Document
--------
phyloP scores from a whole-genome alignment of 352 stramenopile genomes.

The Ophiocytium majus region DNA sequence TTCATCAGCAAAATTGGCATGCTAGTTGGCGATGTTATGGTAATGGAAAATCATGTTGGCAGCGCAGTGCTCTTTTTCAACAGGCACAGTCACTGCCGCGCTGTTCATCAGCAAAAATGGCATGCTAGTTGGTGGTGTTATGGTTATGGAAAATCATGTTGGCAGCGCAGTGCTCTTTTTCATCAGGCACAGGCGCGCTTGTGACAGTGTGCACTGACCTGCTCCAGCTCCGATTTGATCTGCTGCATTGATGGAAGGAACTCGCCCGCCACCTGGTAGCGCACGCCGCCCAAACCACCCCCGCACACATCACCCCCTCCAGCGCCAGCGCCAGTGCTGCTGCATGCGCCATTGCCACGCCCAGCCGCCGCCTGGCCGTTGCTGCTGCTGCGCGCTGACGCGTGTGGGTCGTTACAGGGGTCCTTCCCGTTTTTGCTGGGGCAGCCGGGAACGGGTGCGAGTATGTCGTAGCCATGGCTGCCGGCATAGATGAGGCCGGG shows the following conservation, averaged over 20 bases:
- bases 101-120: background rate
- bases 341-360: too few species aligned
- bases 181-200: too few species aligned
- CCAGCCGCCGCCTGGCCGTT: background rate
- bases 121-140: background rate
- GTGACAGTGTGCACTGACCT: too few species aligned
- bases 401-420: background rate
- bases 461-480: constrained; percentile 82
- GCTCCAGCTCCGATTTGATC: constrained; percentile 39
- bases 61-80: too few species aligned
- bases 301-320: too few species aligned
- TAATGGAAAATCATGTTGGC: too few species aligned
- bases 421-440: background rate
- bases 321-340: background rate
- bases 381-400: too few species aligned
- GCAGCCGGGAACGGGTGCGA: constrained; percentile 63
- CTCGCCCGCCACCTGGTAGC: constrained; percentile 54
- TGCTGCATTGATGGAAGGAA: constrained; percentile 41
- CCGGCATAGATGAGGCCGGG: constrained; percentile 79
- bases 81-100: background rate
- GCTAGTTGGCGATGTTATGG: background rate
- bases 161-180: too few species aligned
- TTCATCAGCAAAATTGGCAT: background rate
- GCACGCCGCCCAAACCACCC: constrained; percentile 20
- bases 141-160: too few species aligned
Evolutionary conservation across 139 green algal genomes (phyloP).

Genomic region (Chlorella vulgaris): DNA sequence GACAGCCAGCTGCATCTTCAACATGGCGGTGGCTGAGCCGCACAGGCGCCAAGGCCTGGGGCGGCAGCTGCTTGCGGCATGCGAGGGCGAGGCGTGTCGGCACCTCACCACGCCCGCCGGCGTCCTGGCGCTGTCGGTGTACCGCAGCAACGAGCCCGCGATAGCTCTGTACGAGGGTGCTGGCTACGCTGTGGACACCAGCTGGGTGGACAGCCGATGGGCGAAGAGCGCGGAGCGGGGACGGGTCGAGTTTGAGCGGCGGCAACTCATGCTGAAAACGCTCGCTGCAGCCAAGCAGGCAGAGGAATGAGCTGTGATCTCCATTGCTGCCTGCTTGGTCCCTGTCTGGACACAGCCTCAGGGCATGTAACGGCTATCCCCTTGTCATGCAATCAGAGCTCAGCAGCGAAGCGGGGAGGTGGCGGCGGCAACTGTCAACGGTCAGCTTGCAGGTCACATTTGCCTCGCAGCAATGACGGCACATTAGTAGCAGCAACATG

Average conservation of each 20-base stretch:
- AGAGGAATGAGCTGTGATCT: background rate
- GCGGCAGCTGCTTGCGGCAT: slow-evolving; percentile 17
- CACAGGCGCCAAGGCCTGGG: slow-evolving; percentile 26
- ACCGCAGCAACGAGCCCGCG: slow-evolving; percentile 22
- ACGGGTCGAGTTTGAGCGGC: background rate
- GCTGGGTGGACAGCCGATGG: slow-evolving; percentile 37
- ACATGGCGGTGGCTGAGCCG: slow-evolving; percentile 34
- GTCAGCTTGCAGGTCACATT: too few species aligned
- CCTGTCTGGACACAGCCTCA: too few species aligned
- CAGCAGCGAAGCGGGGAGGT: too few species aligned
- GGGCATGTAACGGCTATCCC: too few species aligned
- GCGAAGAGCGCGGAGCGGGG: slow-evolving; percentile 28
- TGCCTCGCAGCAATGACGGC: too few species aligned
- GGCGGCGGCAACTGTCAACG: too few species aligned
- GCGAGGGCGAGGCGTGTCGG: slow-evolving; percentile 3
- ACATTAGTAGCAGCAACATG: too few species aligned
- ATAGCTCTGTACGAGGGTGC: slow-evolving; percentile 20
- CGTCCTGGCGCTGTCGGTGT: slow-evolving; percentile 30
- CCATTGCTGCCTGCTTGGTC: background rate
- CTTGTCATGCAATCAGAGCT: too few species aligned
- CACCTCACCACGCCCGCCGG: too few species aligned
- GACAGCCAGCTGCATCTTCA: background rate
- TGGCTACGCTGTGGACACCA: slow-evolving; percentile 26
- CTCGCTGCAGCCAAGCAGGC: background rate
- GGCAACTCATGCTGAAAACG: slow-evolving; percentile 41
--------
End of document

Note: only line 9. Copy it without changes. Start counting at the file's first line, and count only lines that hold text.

- bases 401-420: background rate